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The Atlanta Fed's SouthPoint offers commentary and observations on various aspects of the region's economy.

The blog's authors include staff from the Atlanta Fed’s Regional Economic Information Network and Public Affairs Department.

Postings are weekly.


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04/13/2012


Snapshots from the Beige Book

Eight times a year, each of the 12 Federal Reserve Banks gathers anecdotal information on current economic conditions in its district through reports from Reserve Bank and branch directors and interviews with key business contacts, economists, market experts, and other sources. To compile our Reserve Bank's Beige Book, the Atlanta Fed utilizes its Regional Economic Information Network (REIN). Results are published on the Federal Reserve Board of Governors website.

An overall national summary is prepared as well. Much attention is paid to the first sentences of the national summary and each Bank's report because they give an overall take on economic conditions.

The lead sentence of the national summary for the April 11 report reads:

"Reports from the twelve Federal Reserve Districts indicated that the economy continued to expand at a modest to moderate pace from mid-February through late March."

The opening sentence from the Sixth District's section was almost identical:

"Reports from Sixth District business contacts indicated that the pace of economic activity expanded at a moderate pace in late February through March."

The main take-away from this comparison is that businesses in the Southeast—and, for the most part, the rest of the country—are still experiencing positive growth. The pace may not be as fast as we would like, but it is still expanding.

Below are sector overviews from the Sixth District's Beige Book which support the idea that conditions in most sectors are recovering, albeit slowly:

  • Consumer Spending and Tourism: Retailers mostly indicated sales were growing at a modest pace and auto sales remained strong. Leisure and hospitality businesses reported robust activity in all segments except cruise lines.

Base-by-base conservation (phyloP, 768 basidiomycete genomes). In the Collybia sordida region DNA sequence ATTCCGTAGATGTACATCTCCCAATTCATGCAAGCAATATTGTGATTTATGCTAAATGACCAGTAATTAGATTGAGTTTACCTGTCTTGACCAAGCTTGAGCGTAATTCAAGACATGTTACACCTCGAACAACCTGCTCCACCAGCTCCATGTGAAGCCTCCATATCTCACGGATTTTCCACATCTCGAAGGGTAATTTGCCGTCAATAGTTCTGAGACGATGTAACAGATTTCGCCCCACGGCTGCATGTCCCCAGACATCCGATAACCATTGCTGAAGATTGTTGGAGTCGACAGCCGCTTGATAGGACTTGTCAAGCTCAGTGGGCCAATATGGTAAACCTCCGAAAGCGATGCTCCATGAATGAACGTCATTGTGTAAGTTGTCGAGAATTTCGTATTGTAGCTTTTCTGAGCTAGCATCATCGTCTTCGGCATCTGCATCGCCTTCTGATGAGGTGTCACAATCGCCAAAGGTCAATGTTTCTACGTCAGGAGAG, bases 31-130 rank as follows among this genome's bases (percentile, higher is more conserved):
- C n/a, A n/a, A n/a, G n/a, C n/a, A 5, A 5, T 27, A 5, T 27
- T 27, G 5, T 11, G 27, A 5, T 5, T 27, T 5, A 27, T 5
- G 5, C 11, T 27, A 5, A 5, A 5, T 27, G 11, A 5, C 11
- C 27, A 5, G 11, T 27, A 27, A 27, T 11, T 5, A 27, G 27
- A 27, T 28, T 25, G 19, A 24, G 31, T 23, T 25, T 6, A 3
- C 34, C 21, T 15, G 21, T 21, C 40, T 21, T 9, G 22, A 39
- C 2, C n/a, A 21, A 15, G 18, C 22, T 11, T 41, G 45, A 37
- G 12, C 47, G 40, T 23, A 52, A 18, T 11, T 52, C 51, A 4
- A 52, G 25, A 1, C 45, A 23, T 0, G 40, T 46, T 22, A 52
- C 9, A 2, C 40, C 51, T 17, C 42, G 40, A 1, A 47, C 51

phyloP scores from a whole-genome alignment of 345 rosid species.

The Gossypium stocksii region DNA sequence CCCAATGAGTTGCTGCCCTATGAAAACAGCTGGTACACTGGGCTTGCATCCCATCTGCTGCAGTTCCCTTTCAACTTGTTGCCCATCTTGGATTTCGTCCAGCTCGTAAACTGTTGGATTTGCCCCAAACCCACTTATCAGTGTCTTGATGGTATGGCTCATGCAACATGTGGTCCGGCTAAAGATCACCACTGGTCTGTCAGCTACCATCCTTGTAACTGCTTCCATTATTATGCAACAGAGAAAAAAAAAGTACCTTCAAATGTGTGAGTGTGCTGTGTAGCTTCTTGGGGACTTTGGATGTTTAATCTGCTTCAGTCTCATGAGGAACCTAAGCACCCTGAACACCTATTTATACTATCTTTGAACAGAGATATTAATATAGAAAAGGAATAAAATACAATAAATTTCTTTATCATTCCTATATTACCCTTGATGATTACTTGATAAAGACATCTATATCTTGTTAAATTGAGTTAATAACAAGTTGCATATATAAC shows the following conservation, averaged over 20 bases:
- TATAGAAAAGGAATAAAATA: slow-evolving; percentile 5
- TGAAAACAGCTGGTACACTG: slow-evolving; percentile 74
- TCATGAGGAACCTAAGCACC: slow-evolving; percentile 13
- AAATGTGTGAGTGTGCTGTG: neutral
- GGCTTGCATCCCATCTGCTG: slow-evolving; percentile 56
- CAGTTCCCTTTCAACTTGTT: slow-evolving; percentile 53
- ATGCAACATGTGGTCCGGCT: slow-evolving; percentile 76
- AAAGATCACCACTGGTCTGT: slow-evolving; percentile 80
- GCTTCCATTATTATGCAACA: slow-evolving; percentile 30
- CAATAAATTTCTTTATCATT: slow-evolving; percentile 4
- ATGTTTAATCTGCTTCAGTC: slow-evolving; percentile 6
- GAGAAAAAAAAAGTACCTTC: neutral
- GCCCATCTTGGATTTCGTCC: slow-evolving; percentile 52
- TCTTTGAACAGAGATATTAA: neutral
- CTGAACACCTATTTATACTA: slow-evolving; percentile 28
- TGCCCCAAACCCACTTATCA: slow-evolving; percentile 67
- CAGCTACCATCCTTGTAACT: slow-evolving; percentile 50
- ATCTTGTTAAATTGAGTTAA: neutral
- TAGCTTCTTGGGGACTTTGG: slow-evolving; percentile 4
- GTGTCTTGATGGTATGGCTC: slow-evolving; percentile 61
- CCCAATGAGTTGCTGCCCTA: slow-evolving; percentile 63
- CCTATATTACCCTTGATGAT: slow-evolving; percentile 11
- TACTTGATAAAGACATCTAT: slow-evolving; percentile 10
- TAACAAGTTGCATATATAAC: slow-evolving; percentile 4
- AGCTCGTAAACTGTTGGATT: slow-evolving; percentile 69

• Real Estate and Construction: Homebuilders and brokers experienced improvements in sales of new and existing homes, and multifamily construction remained strong. General contractors noted slow improvements in commercial construction conditions.
  • Manufacturing and Transportation: Manufacturers and transportation contacts reported positive production trends, on balance.
  • Banking and Finance: Loan demand remained relatively weak, according to community bank contacts.
  • Employment: The share of firms reporting they were hiring continued to increase, although many contacts continued to express a preference for part-time or temporary contract workers.
  • Prices: Most contacts continued to report having relatively little pricing power. However, the proportion of firms saying they were successful in their attempts to pass on price increases rose since the last report.
  • Energy: Investment in transportation infrastructure for oil and natural gas continued to increase.
  • Agriculture: Contacts continued to report concerns regarding available labor supplies in Georgia and Alabama, attributing this concern to the tougher immigration laws.


Shalini PatelBy Shalini Patel, a senior economic analyst in the Atlanta Fed's research department

April 13, 2012 in Beige Book | Permalink

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